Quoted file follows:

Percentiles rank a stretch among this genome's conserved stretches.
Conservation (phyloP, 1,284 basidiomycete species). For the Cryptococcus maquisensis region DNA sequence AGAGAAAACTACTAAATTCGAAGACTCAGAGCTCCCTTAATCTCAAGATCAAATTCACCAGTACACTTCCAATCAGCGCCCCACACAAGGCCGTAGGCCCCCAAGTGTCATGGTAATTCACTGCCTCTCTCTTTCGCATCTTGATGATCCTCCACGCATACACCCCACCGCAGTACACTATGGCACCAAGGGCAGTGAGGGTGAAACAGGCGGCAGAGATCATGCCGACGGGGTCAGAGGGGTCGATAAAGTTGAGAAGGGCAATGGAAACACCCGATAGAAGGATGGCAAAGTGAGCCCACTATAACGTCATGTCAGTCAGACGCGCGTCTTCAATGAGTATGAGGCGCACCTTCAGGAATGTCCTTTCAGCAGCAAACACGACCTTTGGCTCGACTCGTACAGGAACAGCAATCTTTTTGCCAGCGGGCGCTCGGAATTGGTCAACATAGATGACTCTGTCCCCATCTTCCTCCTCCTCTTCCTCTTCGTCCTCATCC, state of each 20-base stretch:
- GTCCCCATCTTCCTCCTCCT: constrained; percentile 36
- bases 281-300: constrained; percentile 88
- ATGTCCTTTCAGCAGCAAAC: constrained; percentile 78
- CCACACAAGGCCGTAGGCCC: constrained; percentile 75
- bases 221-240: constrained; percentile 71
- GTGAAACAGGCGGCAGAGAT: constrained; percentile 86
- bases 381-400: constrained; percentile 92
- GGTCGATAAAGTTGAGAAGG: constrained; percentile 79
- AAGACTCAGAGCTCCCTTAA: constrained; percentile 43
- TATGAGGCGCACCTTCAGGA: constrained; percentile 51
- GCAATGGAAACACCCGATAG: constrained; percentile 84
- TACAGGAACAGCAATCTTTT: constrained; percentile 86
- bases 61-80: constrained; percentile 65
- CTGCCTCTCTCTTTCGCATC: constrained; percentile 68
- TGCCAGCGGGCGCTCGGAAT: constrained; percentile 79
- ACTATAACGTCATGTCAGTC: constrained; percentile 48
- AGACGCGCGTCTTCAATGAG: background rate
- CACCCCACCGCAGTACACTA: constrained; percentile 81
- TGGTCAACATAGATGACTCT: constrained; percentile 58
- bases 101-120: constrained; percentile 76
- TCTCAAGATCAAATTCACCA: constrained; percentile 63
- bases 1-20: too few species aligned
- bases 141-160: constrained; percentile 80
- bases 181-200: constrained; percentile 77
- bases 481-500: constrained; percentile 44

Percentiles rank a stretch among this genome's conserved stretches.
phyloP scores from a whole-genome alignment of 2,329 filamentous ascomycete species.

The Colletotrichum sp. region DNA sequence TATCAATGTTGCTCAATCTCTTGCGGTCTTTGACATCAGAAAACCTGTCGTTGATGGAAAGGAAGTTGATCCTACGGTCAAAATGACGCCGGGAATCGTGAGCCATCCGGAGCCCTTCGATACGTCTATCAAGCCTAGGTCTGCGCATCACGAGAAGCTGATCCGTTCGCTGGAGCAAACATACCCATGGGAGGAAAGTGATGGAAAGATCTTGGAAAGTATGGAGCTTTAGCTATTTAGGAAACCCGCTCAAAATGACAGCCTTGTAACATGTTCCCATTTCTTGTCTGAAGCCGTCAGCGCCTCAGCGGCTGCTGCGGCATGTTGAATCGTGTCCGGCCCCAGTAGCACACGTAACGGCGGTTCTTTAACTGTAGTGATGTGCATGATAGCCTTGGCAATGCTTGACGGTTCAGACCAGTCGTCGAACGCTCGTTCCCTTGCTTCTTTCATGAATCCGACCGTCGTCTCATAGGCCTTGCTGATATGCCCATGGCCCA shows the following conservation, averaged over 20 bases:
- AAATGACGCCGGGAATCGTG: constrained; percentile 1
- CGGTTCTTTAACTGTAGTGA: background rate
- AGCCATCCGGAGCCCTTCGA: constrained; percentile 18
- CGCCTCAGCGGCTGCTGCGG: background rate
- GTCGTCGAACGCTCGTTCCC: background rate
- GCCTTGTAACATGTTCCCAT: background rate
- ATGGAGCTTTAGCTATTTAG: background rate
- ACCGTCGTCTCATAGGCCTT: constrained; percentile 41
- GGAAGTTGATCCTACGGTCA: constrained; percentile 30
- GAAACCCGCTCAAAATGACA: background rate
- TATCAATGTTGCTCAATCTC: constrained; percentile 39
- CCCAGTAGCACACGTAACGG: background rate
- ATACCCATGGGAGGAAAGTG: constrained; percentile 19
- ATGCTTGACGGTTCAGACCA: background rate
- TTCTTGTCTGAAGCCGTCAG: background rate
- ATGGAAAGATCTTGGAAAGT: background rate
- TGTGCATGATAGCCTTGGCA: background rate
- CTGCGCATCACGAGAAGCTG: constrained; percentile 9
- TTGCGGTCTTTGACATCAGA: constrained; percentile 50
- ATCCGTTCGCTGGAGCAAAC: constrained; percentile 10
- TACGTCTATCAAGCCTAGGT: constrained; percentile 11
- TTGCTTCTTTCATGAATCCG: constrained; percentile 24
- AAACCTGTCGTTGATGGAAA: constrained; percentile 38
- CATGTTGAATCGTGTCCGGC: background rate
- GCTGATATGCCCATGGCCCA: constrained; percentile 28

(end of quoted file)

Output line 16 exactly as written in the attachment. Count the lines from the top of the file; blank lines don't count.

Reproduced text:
- CTGCCTCTCTCTTTCGCATC: constrained; percentile 68